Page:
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Duke University economists weigh in on interest rates, inflation, and the NC housing market

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As the Federal Reserve raises interest rates, Duke University economists expect the housing market to slow its frantic pace. But Duke University economists fear the pace of the reversal could put the country into a recession.

Anyone looking to buy a home lately knows the frenetic pace of the housing market, with bidding wars driving up home prices in every major city in North Carolina, and across the country.

But David Berger, an assistant professor of Economics at Duke University, says home prices are unlikely to fall in popular areas like the Triangle.

"Last year housing prices in Durham and Raleigh went up 30%," he said. "That's not going to happen again, I would be shocked. I think much closer would be below 10% or 5%, something like that."

Areas of the country with less tight housing markets may see prices fall, but North Carolina’s cities still have very high demand and very limited supply, Berger said.

"Interest rates have gone up substantially. I suspect the housing market will cool somewhat, relative to what it’s been like in the last two or three years," he said, but in the Triangle, "it’s going to be more of a modest cooling. It’s important to remember we have sort of record low housing inventories, still in the Triangle.”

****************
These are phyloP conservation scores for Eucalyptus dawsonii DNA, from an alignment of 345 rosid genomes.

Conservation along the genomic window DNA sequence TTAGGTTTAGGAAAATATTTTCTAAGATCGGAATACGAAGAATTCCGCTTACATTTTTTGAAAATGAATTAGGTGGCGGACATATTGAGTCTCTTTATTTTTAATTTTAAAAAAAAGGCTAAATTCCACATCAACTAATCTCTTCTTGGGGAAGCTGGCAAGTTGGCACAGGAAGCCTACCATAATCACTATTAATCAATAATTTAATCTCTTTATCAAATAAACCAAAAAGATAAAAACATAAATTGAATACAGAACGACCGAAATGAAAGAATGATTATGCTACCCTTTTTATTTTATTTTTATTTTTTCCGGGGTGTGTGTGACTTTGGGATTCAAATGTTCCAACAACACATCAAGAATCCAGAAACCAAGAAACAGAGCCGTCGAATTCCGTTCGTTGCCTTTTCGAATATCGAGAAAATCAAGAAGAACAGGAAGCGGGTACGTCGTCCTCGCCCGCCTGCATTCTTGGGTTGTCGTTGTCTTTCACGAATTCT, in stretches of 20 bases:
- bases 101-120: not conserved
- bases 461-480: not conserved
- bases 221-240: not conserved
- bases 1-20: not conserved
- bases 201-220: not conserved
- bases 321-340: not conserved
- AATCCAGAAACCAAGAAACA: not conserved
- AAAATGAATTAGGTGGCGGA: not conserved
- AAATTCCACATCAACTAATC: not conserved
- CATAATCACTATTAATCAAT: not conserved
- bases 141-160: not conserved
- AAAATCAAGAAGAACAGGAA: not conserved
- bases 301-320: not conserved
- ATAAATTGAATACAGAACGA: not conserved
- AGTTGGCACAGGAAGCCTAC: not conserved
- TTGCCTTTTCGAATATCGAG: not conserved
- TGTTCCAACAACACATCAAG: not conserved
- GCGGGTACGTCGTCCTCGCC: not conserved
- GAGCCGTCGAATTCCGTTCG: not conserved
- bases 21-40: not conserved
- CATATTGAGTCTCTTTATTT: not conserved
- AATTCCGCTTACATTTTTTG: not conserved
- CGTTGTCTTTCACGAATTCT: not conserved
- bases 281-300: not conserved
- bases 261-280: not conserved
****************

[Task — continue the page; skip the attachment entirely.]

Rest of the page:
Duke Economics professor Connell Fullenkamp said the federal reserve will probably have to keep raising interest rates to drive down inflation — and since it waited so long, it may cause a recession.

“Those things tend to decrease the probability that we can have the soft landing," he said. "So personally, I'm thinking that our economy is going to tip into a recession probably early next year.”

But, he said the recession is likely to be a mild one, given how strong consumption has been in the U.S.

Kelly Kenoyer is an Oregonian transplant new to the East Coast. She attended University of Oregon’s School of Journalism as an undergraduate, and later received a Master’s in Journalism from University of Missouri- Columbia. Contact her on Twitter @Kelly_Kenoyer or by email: KKenoyer@whqr.org.